Image credit: Cliff Lipson/CBS
THE BIGGEST BROTHER OF THEM ALL One of these people is a train conductor. One of them is a lifeguard. One of them is a pageant coordinator. One is an "entrepreneur." And yet, for some reason, the show insists that only one of the houseguests is unemployed.
So it was down to McCrae the pizza boy and Nick the "entrepreneur." Nick decided to make the first move, asking McCrae for immunity if he stepped down. McCrae was quick to say yes. Too quick. "I like you. I think you and me can work well together. I'll do nothing, I swear to god. On my life. On my anything." That is not a good pokerface; as McCrae admitted in the confessional, he would've said anything to get Nick off that popsicle.
Maybe I'm misreading the Pizza Boy, but he seems like a guy who will either A) run rampant with his first-week power and make everyone angry, or B) immediately fall victim to one of the charismatic/hot people in the house and make himself a target for another faction in the house. But I like the dude, because again, he's Otto from The Simpsons and Jay from Clerks. And he has a catchphrase: "Pizza boy's deliverin', baby!"
The houseguests reassembled in the lounge for another message from Julie-Clone XV. She further explained the new twist. The Head of Household will nominate two people. But each week, America will vote for the houseguest they believe is playing the best game; that person will be named the Big Brother Most Valuable Player, or BBMVP, and they will make the week's third nomination. The identity of the BBMVP will be secret. Theoretically, someone on the block could nominate somebody; theoretically, the HoH could win BBMVP and nominate a third person; theoretically, someone from your own alliance could nominate you, and you'd never know.
Now, look. This radically alters the game in a way that could become annoying. Frankly, it almost seems like being the Head of Household is now the worst job in the house; it's entirely possible that you could nominate two people and see them stick around for another week. (Actually, it's entirely possible that you could nominate two people, have one get off the block with the power of veto, nominate a third person...and see none of your nominees go home.) Additionally, this could put entirely too much power in the hands of the viewers. Will Big Brother voters choose the "best" player, or will they just choose the most likable -- by which I really mean the least offensive? There's a reason the Democrats and the Republicans usually wind up choosing the most boring presidential candidates. By trying to eliminate floaters, will the MVP twist actually encourage floaters?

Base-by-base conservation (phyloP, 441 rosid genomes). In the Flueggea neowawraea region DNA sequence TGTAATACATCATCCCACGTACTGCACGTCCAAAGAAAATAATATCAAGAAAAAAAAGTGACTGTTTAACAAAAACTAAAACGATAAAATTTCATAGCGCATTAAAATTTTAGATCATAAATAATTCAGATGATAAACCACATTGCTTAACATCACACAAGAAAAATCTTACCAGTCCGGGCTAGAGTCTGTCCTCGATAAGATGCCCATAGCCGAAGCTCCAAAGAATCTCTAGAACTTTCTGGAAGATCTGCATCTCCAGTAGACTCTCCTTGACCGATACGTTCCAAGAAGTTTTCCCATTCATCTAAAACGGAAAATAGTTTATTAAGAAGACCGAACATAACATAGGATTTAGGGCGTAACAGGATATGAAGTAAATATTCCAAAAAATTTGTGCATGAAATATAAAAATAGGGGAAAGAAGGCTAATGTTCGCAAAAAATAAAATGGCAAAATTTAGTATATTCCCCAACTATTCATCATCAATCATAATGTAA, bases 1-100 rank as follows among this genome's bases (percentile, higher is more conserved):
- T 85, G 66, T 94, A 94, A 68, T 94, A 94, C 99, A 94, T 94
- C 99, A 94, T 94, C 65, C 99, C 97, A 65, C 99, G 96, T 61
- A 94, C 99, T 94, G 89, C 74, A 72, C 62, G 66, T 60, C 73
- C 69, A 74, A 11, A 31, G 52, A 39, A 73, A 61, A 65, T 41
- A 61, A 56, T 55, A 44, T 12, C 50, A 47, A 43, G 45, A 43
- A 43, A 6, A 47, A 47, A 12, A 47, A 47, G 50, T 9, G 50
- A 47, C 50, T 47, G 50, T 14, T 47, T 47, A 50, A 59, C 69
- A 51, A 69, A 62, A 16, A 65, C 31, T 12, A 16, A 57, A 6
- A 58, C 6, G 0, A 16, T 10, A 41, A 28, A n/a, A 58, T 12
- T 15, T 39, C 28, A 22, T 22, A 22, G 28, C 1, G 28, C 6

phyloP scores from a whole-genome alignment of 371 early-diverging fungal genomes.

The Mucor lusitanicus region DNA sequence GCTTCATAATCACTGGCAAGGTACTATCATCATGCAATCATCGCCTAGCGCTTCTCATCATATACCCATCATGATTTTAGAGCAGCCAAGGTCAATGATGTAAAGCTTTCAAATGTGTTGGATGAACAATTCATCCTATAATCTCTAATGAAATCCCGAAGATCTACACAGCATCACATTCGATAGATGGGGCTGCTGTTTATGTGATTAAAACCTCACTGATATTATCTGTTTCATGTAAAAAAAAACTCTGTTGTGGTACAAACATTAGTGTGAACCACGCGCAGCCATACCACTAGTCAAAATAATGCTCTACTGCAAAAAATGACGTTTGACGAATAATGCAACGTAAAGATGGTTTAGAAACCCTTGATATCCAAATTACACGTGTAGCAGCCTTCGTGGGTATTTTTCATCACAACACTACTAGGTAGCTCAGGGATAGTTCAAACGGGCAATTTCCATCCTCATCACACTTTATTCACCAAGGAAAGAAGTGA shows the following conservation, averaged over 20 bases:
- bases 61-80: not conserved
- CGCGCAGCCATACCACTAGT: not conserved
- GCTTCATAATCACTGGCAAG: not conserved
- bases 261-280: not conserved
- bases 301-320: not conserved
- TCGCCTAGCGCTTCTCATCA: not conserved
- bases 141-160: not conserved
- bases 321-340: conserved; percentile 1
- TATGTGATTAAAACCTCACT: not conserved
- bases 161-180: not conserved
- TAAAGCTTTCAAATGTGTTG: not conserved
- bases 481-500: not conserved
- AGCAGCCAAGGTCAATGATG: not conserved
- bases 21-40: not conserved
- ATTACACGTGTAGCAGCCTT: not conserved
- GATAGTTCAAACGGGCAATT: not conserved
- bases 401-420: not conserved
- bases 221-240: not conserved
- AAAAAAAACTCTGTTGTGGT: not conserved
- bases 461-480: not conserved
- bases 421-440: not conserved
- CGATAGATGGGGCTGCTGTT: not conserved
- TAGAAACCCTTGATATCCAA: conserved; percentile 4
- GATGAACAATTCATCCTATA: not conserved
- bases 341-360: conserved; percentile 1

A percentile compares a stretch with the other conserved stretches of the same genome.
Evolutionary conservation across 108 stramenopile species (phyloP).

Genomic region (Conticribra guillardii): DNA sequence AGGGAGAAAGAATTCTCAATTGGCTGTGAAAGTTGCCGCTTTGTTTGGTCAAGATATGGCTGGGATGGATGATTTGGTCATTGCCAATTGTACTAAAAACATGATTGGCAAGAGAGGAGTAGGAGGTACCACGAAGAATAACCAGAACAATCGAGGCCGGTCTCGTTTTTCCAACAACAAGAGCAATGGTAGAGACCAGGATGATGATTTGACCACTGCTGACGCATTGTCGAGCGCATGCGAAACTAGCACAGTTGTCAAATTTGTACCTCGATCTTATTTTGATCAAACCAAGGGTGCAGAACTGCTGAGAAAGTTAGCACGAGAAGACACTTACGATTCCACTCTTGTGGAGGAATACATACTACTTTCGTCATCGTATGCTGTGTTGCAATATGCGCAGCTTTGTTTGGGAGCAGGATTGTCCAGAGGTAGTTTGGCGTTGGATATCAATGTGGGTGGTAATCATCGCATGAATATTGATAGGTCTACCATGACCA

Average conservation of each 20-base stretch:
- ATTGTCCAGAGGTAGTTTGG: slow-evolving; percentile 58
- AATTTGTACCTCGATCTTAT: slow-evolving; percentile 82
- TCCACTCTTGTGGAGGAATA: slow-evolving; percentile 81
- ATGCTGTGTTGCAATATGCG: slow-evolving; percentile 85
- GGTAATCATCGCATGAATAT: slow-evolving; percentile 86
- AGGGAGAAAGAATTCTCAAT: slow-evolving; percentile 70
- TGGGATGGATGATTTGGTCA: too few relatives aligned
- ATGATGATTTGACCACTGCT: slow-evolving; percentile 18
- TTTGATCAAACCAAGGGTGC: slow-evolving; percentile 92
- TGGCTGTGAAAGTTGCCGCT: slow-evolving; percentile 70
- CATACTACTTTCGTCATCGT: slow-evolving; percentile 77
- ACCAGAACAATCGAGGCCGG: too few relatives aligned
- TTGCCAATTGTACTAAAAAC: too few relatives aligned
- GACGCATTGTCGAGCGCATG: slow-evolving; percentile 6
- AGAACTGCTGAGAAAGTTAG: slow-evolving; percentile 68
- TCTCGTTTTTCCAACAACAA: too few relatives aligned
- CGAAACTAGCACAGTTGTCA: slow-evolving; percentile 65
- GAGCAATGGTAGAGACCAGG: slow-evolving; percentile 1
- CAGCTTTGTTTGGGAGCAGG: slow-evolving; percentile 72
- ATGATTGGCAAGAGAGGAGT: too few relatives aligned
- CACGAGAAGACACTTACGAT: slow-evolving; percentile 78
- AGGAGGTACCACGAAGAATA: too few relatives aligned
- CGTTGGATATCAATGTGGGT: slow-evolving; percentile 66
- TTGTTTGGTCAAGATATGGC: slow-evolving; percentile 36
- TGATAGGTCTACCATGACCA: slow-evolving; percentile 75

Still, I am cautiously optimistic about this twist. It adds a whole new power dynamic to the game. The secrecy of it reminds me a bit of the misbegotten "Saboteur" twist from a few seasons back. But unlike the Saboteur, the MVP isn't just an agent of chaos; he/she can actually radically affect the game. Also, anything that makes Big Brother housemates more paranoid is okay by me.
But what do you think, fellow viewers? Are you intrigued by the MVP twist, or do you think this will be thrown out by the midway point, like last year's "Coaching" mini-calamity? And which of the new housemates vibes like a winner to you? Can Elissa actually form an all-female alliance? Is Jeremy actually a serious player, or is he just a hunk of muscle meat who waltzed into two accidental alliances? Will Dudebro and Aaryn join together in a showmance, and if so, will they spend the whole summer talking about Dudebro's hair? Will the women of the world ever stop despising Jessie just because she's got a great personality and good looks and she's so pretty and talented? And what if the big twist is that McCrae was actually Joe Millionaire the whole time?
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